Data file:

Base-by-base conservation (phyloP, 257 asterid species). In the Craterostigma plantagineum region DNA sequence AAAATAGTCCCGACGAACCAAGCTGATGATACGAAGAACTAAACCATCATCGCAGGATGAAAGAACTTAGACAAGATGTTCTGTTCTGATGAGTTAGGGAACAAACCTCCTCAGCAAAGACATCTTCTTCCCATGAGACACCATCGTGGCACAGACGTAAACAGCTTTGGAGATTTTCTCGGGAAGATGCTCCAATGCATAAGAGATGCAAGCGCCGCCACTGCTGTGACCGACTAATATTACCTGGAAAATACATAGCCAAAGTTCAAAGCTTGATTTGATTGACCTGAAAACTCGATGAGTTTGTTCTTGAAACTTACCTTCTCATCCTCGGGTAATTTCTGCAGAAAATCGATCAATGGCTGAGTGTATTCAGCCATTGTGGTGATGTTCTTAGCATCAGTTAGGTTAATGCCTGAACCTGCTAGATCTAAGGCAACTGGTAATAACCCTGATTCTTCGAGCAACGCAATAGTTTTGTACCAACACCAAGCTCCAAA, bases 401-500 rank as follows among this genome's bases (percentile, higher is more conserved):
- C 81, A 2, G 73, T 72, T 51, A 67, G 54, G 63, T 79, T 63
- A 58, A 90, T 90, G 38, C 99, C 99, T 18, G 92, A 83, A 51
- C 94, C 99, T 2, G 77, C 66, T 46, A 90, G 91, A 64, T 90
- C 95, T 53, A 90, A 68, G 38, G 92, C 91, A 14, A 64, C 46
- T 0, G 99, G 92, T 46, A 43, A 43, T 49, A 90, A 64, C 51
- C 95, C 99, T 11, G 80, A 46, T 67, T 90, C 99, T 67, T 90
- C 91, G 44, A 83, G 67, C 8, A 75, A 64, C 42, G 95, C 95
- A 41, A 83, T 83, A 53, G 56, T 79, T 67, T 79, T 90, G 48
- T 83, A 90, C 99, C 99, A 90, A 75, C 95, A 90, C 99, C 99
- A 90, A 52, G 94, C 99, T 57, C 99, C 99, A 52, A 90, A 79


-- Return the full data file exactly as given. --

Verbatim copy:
Base-by-base conservation (phyloP, 257 asterid species). In the Craterostigma plantagineum region DNA sequence AAAATAGTCCCGACGAACCAAGCTGATGATACGAAGAACTAAACCATCATCGCAGGATGAAAGAACTTAGACAAGATGTTCTGTTCTGATGAGTTAGGGAACAAACCTCCTCAGCAAAGACATCTTCTTCCCATGAGACACCATCGTGGCACAGACGTAAACAGCTTTGGAGATTTTCTCGGGAAGATGCTCCAATGCATAAGAGATGCAAGCGCCGCCACTGCTGTGACCGACTAATATTACCTGGAAAATACATAGCCAAAGTTCAAAGCTTGATTTGATTGACCTGAAAACTCGATGAGTTTGTTCTTGAAACTTACCTTCTCATCCTCGGGTAATTTCTGCAGAAAATCGATCAATGGCTGAGTGTATTCAGCCATTGTGGTGATGTTCTTAGCATCAGTTAGGTTAATGCCTGAACCTGCTAGATCTAAGGCAACTGGTAATAACCCTGATTCTTCGAGCAACGCAATAGTTTTGTACCAACACCAAGCTCCAAA, bases 401-500 rank as follows among this genome's bases (percentile, higher is more conserved):
- C 81, A 2, G 73, T 72, T 51, A 67, G 54, G 63, T 79, T 63
- A 58, A 90, T 90, G 38, C 99, C 99, T 18, G 92, A 83, A 51
- C 94, C 99, T 2, G 77, C 66, T 46, A 90, G 91, A 64, T 90
- C 95, T 53, A 90, A 68, G 38, G 92, C 91, A 14, A 64, C 46
- T 0, G 99, G 92, T 46, A 43, A 43, T 49, A 90, A 64, C 51
- C 95, C 99, T 11, G 80, A 46, T 67, T 90, C 99, T 67, T 90
- C 91, G 44, A 83, G 67, C 8, A 75, A 64, C 42, G 95, C 95
- A 41, A 83, T 83, A 53, G 56, T 79, T 67, T 79, T 90, G 48
- T 83, A 90, C 99, C 99, A 90, A 75, C 95, A 90, C 99, C 99
- A 90, A 52, G 94, C 99, T 57, C 99, C 99, A 52, A 90, A 79